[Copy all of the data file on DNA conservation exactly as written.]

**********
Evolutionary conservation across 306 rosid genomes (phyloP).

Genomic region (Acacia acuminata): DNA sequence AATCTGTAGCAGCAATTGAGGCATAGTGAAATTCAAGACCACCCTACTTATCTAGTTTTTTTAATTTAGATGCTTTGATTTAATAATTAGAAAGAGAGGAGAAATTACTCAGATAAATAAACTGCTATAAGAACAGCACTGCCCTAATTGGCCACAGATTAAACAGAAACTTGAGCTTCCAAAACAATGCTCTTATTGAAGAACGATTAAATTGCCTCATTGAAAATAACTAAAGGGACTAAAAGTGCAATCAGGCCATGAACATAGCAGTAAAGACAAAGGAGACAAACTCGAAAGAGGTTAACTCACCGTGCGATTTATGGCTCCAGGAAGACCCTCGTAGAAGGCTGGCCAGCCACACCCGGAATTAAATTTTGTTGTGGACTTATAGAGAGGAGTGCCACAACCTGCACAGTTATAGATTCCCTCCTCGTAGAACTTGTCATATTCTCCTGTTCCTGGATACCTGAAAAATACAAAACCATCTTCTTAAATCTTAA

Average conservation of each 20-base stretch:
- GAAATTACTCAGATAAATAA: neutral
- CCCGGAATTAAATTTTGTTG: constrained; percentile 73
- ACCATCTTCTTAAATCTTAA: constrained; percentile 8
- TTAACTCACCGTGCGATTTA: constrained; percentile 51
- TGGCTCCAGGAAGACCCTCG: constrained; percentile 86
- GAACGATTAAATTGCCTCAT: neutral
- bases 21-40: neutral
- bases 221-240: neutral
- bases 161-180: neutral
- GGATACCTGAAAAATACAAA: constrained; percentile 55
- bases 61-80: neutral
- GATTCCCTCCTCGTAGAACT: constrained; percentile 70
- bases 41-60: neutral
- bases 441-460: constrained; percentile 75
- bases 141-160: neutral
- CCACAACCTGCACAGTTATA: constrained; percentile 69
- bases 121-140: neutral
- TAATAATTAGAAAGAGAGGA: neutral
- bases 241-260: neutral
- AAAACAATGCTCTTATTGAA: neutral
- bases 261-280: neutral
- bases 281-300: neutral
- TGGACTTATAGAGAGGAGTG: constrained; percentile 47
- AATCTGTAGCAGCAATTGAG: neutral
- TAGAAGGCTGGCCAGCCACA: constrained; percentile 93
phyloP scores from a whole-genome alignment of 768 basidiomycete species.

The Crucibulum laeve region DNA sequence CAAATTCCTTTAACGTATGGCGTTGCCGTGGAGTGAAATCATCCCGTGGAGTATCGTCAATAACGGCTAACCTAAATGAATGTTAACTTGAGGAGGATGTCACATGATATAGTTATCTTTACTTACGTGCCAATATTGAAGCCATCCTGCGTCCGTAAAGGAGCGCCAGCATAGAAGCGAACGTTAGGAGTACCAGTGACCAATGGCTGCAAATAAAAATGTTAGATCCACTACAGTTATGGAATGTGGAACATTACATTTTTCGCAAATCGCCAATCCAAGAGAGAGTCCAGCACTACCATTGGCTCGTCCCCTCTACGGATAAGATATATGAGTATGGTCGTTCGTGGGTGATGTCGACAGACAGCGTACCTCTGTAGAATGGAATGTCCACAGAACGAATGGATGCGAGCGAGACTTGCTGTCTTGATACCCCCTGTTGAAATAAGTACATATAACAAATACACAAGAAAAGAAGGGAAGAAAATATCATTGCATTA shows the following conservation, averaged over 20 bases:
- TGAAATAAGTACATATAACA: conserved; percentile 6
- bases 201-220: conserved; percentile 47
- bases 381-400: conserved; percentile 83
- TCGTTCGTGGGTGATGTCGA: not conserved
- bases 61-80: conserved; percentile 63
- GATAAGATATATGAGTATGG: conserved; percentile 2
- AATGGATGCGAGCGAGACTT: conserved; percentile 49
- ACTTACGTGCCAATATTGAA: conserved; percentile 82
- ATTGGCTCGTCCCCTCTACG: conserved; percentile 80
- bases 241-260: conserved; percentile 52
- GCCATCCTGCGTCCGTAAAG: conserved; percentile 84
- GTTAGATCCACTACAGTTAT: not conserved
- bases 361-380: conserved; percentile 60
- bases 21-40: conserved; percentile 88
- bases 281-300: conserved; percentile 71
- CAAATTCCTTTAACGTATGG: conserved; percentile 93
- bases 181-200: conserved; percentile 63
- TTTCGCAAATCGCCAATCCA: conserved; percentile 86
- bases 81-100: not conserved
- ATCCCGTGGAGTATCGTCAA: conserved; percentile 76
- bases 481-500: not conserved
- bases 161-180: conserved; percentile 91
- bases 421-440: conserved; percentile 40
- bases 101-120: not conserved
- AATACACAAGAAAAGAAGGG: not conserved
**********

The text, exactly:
Evolutionary conservation across 306 rosid genomes (phyloP).

Genomic region (Acacia acuminata): DNA sequence AATCTGTAGCAGCAATTGAGGCATAGTGAAATTCAAGACCACCCTACTTATCTAGTTTTTTTAATTTAGATGCTTTGATTTAATAATTAGAAAGAGAGGAGAAATTACTCAGATAAATAAACTGCTATAAGAACAGCACTGCCCTAATTGGCCACAGATTAAACAGAAACTTGAGCTTCCAAAACAATGCTCTTATTGAAGAACGATTAAATTGCCTCATTGAAAATAACTAAAGGGACTAAAAGTGCAATCAGGCCATGAACATAGCAGTAAAGACAAAGGAGACAAACTCGAAAGAGGTTAACTCACCGTGCGATTTATGGCTCCAGGAAGACCCTCGTAGAAGGCTGGCCAGCCACACCCGGAATTAAATTTTGTTGTGGACTTATAGAGAGGAGTGCCACAACCTGCACAGTTATAGATTCCCTCCTCGTAGAACTTGTCATATTCTCCTGTTCCTGGATACCTGAAAAATACAAAACCATCTTCTTAAATCTTAA

Average conservation of each 20-base stretch:
- GAAATTACTCAGATAAATAA: neutral
- CCCGGAATTAAATTTTGTTG: constrained; percentile 73
- ACCATCTTCTTAAATCTTAA: constrained; percentile 8
- TTAACTCACCGTGCGATTTA: constrained; percentile 51
- TGGCTCCAGGAAGACCCTCG: constrained; percentile 86
- GAACGATTAAATTGCCTCAT: neutral
- bases 21-40: neutral
- bases 221-240: neutral
- bases 161-180: neutral
- GGATACCTGAAAAATACAAA: constrained; percentile 55
- bases 61-80: neutral
- GATTCCCTCCTCGTAGAACT: constrained; percentile 70
- bases 41-60: neutral
- bases 441-460: constrained; percentile 75
- bases 141-160: neutral
- CCACAACCTGCACAGTTATA: constrained; percentile 69
- bases 121-140: neutral
- TAATAATTAGAAAGAGAGGA: neutral
- bases 241-260: neutral
- AAAACAATGCTCTTATTGAA: neutral
- bases 261-280: neutral
- bases 281-300: neutral
- TGGACTTATAGAGAGGAGTG: constrained; percentile 47
- AATCTGTAGCAGCAATTGAG: neutral
- TAGAAGGCTGGCCAGCCACA: constrained; percentile 93
phyloP scores from a whole-genome alignment of 768 basidiomycete species.

The Crucibulum laeve region DNA sequence CAAATTCCTTTAACGTATGGCGTTGCCGTGGAGTGAAATCATCCCGTGGAGTATCGTCAATAACGGCTAACCTAAATGAATGTTAACTTGAGGAGGATGTCACATGATATAGTTATCTTTACTTACGTGCCAATATTGAAGCCATCCTGCGTCCGTAAAGGAGCGCCAGCATAGAAGCGAACGTTAGGAGTACCAGTGACCAATGGCTGCAAATAAAAATGTTAGATCCACTACAGTTATGGAATGTGGAACATTACATTTTTCGCAAATCGCCAATCCAAGAGAGAGTCCAGCACTACCATTGGCTCGTCCCCTCTACGGATAAGATATATGAGTATGGTCGTTCGTGGGTGATGTCGACAGACAGCGTACCTCTGTAGAATGGAATGTCCACAGAACGAATGGATGCGAGCGAGACTTGCTGTCTTGATACCCCCTGTTGAAATAAGTACATATAACAAATACACAAGAAAAGAAGGGAAGAAAATATCATTGCATTA shows the following conservation, averaged over 20 bases:
- TGAAATAAGTACATATAACA: conserved; percentile 6
- bases 201-220: conserved; percentile 47
- bases 381-400: conserved; percentile 83
- TCGTTCGTGGGTGATGTCGA: not conserved
- bases 61-80: conserved; percentile 63
- GATAAGATATATGAGTATGG: conserved; percentile 2
- AATGGATGCGAGCGAGACTT: conserved; percentile 49
- ACTTACGTGCCAATATTGAA: conserved; percentile 82
- ATTGGCTCGTCCCCTCTACG: conserved; percentile 80
- bases 241-260: conserved; percentile 52
- GCCATCCTGCGTCCGTAAAG: conserved; percentile 84
- GTTAGATCCACTACAGTTAT: not conserved
- bases 361-380: conserved; percentile 60
- bases 21-40: conserved; percentile 88
- bases 281-300: conserved; percentile 71
- CAAATTCCTTTAACGTATGG: conserved; percentile 93
- bases 181-200: conserved; percentile 63
- TTTCGCAAATCGCCAATCCA: conserved; percentile 86
- bases 81-100: not conserved
- ATCCCGTGGAGTATCGTCAA: conserved; percentile 76
- bases 481-500: not conserved
- bases 161-180: conserved; percentile 91
- bases 421-440: conserved; percentile 40
- bases 101-120: not conserved
- AATACACAAGAAAAGAAGGG: not conserved